The rocky road from childhood victimization in the 1940s to self-acceptance and recovery in middle age is documented in this stirring memoir. Self-destructive impulses and a desire to expand her emotional range led Hebald to delve into psychoanalysis. Rather than help her become a well-adjusted person, the experience transformed her into a "professional patient" who was told that she was a likely candidate for suicide and would need psychiatric drugs for the rest of her life. Despite hospitalizations for her illness, the author managed careers in acting (on and off Broadway), teaching (former associate professor of English, Univ. of Kansas), and writing (Three Blind Mice: Two Short Novels), though her personal life was more clouded. Frank but somewhat ambivalent about her early abusers, Hebald boldly critiques traditional ideas about mental illness based on the treatment that she received. The range and rich details of her life experiences make this book very readable as well as significant for its insights into the stark limitations and subtly inhumane aspects of modern psychiatry. Recommended for large public libraries and all psychology collections. Antoinette Brinkman, formerly with the Southwest Indiana Mental Health Ctr. Lib., Evansville
In this emotionally moving, brutally honest, and rewarding memoir, Carol Hebald’s writing is filled with vivid imagery and colorful characterizations.
CONFRONTATION, no.76/77, Fall/Winter 2002,
Brilliant: that is the word I want to use to describe Carol Hebald's memoir of mental pain and healing, by far the best such memoir I have ever read.
Kelly Cherry (February 2004)
After a lifetime of mental illness, marked by repeated suicide attempts and hospitalizations, and a parade of ineffectual psychiatrists, Hebald, at the age of 44, threw her pharmacopoeia into the ocean and walked away from therapy. Since then, she has lived mostly free from madness, managing to earn her living as a writing teacher and to produce this cathartic memoir of her sexual and emotional abuse. Closer to her father than her mother, Hebald was devastated at age five when he died of cancer. Years later, in therapy, she remembered that he "made love" to her on his deathbed. Physically abused by her older sister, Hebald found no ally in their babysitter, who locked her in dark closets while Hebald's mother took over the family business. Hebald's only escape, at the age of six, was to go to the movies alone, inviting men in the theater to "play" with her, so she could experience the pleasure she had with her father. Her schooling was a disaster; by her early teens, Hebald was unable to recognize or express her feelings. One of her therapists noted Hebald's difficulty in distinguishing fantasy from reality; her readers may also find some of her story hard to believe. Her wholesale repudiation of psychiatry, though understandable given such experiences, may seem extreme to many readers. Yet Hebald's writing is smooth, her narrative is gripping and her eventual recovery provides an inspirational ending to her harrowing tale. (May 23) Forecast: Hebald's book combines solid prose with an Oprah-esque saga of overcoming adversity. Author publicity will help this book, especially given its inspirational ending. Copyright 2001 Cahners Business Information.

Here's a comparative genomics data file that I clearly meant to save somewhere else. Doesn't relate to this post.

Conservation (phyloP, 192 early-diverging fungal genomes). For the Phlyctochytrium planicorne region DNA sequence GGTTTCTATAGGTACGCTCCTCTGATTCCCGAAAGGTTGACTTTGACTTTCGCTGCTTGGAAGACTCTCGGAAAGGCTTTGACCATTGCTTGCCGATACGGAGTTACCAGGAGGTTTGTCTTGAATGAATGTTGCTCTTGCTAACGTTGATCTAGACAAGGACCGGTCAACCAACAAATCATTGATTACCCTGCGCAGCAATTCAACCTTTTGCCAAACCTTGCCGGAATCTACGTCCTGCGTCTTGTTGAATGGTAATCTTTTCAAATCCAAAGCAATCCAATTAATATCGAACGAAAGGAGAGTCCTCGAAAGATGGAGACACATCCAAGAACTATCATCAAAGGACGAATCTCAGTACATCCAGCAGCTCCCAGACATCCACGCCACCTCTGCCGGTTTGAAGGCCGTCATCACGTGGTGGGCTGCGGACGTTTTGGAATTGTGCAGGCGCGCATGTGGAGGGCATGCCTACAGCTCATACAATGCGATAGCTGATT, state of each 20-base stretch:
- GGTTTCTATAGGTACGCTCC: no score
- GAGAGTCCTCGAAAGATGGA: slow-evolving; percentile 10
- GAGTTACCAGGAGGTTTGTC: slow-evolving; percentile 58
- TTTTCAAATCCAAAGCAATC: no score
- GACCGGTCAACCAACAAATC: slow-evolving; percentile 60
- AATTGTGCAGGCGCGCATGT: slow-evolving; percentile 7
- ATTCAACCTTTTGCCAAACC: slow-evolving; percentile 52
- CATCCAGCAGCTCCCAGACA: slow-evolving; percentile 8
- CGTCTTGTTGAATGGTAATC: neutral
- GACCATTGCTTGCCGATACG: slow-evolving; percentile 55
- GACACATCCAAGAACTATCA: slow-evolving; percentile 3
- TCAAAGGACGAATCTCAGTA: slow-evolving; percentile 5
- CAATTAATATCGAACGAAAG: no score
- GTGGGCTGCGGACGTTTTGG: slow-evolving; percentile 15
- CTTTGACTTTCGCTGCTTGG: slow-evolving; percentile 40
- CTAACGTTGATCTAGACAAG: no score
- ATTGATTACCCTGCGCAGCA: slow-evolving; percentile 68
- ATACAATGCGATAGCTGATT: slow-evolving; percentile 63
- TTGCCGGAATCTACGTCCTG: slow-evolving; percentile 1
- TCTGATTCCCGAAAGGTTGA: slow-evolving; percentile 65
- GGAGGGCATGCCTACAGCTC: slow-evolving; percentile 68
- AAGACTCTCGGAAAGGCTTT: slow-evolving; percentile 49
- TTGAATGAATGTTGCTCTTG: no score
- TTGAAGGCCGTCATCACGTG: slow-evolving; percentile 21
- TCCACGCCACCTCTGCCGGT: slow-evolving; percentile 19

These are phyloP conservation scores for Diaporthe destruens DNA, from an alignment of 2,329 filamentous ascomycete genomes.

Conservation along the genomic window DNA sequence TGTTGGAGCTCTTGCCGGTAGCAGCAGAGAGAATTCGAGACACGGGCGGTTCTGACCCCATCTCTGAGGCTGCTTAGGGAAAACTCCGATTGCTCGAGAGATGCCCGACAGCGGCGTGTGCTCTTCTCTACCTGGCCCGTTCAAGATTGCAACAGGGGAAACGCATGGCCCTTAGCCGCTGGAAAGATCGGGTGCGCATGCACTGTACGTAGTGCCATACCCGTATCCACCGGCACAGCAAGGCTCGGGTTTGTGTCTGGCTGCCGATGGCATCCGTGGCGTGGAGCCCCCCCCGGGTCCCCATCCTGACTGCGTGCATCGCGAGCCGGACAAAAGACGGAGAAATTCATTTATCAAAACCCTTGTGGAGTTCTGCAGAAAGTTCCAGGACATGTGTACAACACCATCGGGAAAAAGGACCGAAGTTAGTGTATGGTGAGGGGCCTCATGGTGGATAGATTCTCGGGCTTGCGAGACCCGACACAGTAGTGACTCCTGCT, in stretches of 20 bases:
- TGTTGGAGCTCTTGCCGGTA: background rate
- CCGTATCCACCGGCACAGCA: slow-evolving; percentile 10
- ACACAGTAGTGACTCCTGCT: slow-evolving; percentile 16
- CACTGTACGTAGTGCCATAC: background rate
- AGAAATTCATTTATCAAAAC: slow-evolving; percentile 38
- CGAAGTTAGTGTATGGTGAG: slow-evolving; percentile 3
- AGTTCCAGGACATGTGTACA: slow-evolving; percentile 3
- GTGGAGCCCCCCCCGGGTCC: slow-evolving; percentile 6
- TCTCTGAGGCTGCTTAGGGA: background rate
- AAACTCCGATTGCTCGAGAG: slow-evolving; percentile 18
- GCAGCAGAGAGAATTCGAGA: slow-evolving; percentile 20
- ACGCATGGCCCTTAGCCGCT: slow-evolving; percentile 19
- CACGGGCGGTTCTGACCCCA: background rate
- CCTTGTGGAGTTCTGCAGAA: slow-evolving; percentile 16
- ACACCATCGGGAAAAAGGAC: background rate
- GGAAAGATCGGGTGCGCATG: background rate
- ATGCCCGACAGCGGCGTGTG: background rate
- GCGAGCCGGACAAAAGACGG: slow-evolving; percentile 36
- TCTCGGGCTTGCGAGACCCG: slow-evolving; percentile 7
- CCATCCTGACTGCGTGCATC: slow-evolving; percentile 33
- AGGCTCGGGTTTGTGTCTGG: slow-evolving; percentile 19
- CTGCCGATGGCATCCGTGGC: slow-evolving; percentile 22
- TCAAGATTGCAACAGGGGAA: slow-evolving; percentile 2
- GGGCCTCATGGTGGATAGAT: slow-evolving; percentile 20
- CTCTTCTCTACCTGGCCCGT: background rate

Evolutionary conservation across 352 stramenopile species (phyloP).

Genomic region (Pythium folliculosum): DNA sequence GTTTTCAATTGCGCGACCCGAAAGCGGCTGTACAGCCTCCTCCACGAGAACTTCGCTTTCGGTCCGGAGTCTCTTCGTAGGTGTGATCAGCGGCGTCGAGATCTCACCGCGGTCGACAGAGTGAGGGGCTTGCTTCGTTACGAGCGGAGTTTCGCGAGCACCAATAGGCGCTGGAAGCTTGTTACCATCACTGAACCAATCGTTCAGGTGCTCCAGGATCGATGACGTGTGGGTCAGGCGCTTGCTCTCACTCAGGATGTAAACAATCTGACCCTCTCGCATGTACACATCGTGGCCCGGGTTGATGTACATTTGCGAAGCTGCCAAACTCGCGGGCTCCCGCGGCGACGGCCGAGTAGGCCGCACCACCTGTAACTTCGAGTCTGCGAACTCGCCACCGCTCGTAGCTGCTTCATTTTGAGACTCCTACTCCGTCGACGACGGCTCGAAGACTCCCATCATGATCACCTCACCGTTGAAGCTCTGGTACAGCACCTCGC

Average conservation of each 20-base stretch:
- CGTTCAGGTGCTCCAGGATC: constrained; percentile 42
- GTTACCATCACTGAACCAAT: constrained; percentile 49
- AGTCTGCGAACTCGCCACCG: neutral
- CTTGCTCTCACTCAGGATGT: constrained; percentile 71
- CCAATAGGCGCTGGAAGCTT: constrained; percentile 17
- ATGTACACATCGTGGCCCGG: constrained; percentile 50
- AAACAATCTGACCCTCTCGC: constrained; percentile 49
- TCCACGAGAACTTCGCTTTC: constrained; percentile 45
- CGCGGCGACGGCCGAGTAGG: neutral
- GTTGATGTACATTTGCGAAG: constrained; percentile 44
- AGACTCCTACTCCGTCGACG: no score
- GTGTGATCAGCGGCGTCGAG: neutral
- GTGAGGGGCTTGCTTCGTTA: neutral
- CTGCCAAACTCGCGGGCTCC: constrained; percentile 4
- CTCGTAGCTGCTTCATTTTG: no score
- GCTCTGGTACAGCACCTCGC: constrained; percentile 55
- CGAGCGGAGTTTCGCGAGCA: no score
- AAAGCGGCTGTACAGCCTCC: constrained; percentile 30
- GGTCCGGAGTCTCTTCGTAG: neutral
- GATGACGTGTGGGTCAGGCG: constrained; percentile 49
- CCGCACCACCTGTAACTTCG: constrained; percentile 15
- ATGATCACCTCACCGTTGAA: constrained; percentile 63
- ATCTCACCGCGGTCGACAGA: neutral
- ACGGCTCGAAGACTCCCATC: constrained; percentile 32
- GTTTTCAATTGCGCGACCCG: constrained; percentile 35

Publishers Weekly - Publisher's Weekly
Diagnosed with mental illness and informed at 21 she would inevitably commit suicide, Hebald's story of psychiatric care, her decision to abandon both it and her medications, and her ultimate success make for an enthralling story of personal success even as it constitutes a troubling insider's story of the mental health industry. A former English professor at the U. of Kansas at Lawrence, Hebald is an author in New York City. Annotation c. Book News, Inc., Portland, OR (booknews.com)
A disjointed memoir of a descent into mental illness and an eventual return and emergence as a professor of literature. Hebald (Three Blind Mice, 1989) here maps out her journey through a variety of mental institutions in her quest for a cure to her suicidal tendencies and general misery. Not surprisingly, it stems from her childhood: abusive mother and sister, incestuous father, complete inability to focus her thoughts in school, encounters with licentious male patrons at the movie theater. Isolated by a lack of social skills, the author conceived a passion for drama and through a combination of talent and force of will got herself into the highly coveted acting classes of Uta Hagen and others. She also acquired a number of older lovers and a series of psychiatrists who prescribed a bewildering variety of drugs for her condition, sometimes diagnosed as schizophrenia. She repeatedly attempted to kill herself, was hospitalized, was misunderstood by her therapists, and finally liberated herself from the treatment cycle when she tossed her medications into the sea. It's easy to understand the author's frustration with her doctors. Some urged her to get married ("Mating is an instinct," one told her), while others advised her to stop acting and get a secretarial job. Nonetheless, despite her wretched tale, our protagonist engenders little sympathy in the reader. Her story is disjointed, her dialogue stilted, and her tone querulous. Hebald should obviously be the star of her own autobiography, but in this case she has crowded every other player off the stage. Her mother and sister, key figures in a turbulent childhood, are mere sketches. Lovers, doctors, and other patients flash by. Whenone psychiatrist infuriates Hebald by telling her "You're too intense," many readers will nod in sympathywith the doctor. Far from compelling.